The 864-m2 (9300-sf) building, opening June 25, houses an organic hard cider production facility, tasting area, commercial kitchen, and event space. Built by New York-based construction firm Baxter, the cidery is surrounded by an organic apple orchard on 25 ha (62 acre).
River Architects designed this building to be a modern take on a classic ‘bank barn’ built into the side of a hill, where the change in grade is used to provide easy access to upper and lower levels.
The cidery’s main entryway pays homage to traditional Hudson Valley barns with filtered light through its gapped wood siding. The 279-m2 (3000-sf) tasting and event rooms further evoke these barns through heavy timber framing and soaring spaces. The tasting room, event space, and support areas are clad inside and out with larch wood reclaimed from the underwater pilings of the original Tappan Zee Bridge.
“My childhood was spent exploring Hudson Valley’s barns—many that do not exist today,” said James Hartford, River Architects’ principal. “This experience inspired the wood-slatted entryway and its enticing play of shadows during the day, which transforms into a lantern at night.”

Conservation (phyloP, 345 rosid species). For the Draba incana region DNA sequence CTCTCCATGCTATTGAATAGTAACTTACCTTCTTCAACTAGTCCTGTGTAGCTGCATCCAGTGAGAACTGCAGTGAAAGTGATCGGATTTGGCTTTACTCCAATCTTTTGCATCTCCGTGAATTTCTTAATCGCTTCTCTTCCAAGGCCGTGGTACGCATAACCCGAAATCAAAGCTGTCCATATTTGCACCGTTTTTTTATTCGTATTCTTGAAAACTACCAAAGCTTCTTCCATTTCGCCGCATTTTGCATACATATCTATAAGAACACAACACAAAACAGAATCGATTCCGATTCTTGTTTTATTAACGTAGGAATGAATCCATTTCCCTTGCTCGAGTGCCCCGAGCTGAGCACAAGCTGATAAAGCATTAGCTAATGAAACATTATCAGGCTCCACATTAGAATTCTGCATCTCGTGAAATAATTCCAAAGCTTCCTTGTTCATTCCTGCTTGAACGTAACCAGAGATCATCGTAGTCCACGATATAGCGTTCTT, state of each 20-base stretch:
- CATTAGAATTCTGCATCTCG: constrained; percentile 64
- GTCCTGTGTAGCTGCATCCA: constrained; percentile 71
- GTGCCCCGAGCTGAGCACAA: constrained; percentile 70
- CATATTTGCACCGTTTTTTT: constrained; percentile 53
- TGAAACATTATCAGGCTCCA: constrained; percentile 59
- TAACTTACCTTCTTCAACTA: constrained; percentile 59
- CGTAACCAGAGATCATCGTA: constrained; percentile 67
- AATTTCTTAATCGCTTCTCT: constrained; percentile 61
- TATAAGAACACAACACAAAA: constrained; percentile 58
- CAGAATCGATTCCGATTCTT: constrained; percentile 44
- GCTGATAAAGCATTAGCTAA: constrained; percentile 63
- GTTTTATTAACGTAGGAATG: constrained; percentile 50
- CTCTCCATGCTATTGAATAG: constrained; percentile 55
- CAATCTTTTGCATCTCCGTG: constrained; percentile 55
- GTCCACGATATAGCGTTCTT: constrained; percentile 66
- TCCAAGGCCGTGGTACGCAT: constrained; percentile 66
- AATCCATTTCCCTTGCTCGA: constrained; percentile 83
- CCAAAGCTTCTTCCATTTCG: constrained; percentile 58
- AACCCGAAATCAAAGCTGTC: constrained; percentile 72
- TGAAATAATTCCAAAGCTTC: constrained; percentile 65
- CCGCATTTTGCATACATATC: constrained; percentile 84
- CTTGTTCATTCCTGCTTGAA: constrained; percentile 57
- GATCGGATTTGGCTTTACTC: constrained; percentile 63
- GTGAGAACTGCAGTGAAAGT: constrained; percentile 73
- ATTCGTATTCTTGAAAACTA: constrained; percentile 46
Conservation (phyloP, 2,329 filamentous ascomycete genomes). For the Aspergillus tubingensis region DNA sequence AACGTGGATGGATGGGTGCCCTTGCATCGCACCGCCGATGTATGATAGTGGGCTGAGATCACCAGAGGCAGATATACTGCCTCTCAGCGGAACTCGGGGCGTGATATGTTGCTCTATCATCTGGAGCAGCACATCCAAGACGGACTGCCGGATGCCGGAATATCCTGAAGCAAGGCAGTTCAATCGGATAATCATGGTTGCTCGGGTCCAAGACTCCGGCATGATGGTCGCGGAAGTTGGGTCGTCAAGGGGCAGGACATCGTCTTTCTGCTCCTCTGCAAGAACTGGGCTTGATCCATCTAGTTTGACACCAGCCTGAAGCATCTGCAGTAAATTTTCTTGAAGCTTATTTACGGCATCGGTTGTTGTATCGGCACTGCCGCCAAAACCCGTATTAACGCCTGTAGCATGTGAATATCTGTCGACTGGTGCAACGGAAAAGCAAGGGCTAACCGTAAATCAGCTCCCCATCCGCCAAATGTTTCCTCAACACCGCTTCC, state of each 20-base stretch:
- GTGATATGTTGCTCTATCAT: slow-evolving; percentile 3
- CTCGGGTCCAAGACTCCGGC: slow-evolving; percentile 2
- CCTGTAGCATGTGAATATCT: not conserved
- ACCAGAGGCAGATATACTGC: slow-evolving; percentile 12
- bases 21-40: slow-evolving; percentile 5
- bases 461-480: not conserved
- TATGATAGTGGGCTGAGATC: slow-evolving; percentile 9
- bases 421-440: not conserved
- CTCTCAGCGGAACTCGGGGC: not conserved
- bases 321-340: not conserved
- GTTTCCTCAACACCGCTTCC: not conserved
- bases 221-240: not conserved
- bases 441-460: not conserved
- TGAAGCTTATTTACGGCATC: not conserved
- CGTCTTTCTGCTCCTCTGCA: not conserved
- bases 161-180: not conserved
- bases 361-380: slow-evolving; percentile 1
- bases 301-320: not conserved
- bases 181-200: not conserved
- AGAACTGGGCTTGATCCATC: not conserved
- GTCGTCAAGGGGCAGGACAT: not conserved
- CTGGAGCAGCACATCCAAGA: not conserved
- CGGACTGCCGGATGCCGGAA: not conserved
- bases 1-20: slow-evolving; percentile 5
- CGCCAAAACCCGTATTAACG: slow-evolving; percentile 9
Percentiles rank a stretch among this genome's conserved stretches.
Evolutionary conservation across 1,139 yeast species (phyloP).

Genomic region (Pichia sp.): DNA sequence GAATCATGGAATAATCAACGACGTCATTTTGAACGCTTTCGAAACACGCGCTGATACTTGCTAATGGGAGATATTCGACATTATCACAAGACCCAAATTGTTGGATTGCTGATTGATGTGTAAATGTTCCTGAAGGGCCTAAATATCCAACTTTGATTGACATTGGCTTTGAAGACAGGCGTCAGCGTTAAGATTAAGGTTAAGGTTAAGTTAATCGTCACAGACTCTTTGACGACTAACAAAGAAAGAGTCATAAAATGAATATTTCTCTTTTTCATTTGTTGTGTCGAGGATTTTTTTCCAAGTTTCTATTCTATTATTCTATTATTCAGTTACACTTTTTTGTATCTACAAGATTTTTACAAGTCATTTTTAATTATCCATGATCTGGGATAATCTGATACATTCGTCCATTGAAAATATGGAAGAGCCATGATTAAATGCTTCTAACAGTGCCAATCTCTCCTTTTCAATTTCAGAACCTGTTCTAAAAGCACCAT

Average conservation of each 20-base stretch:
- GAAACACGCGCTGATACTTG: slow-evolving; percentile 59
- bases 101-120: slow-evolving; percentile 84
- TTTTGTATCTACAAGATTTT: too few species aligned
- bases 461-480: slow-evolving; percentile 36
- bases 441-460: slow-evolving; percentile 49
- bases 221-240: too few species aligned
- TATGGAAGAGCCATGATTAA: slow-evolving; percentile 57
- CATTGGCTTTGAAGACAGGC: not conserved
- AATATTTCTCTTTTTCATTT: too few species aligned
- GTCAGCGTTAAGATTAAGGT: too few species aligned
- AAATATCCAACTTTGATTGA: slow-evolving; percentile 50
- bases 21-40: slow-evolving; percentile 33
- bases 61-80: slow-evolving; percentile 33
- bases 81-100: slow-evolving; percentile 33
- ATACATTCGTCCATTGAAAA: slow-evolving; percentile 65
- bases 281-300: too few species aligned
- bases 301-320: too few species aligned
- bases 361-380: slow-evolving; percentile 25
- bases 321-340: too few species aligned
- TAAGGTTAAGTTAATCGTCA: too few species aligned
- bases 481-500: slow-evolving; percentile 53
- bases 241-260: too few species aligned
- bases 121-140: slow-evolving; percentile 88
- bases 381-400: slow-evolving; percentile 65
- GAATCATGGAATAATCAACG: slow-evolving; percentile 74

Visitors will walk into a translucent entryway as well as views of the orchard and valley revealed throughout the space. Large windows, a wraparound patio, and balcony frame the panorama of the cidery’s namesake historic seminary below and the Delaware River Valley beyond.
“In keeping with our firm’s mission to apply Passive House design principles, the Seminary Hill Cidery is a low energy-use structure,” said Hartford.
The building utilizes a super-insulated, air-tight thermal envelope to prevent unwanted heat loss or gain. Triple pane windows supply light and charming views, while also providing most of the heat to keep the rooms comfortable in winter. Conversely, retractable awnings reduce glare and help with cooling.
Photovoltaic (PV) solar panels produce most of the electricity required to light, ventilate, and cool the spaces helping offset the production equipment’s high energy usage. Solar thermal collectors power the high-temperature potable water heaters used to sterilize cidery equipment.
Sustainability is embodied in all aspects of the cidery, the firm said in a press release. Water to wash fruit and equipment comes from an onsite greywater management system. Site lighting and signage are full-cut-off, dark-sky compliant to help reduce nighttime light pollution. The cidery production space and aging cave are built into the hillside and use the natural cooling of the earth to maintain colder temperatures needed for fruit storage and natural yeast fermentation. This lower level is clad in locally sourced bluestone, grounding it into the local geology and architectural style.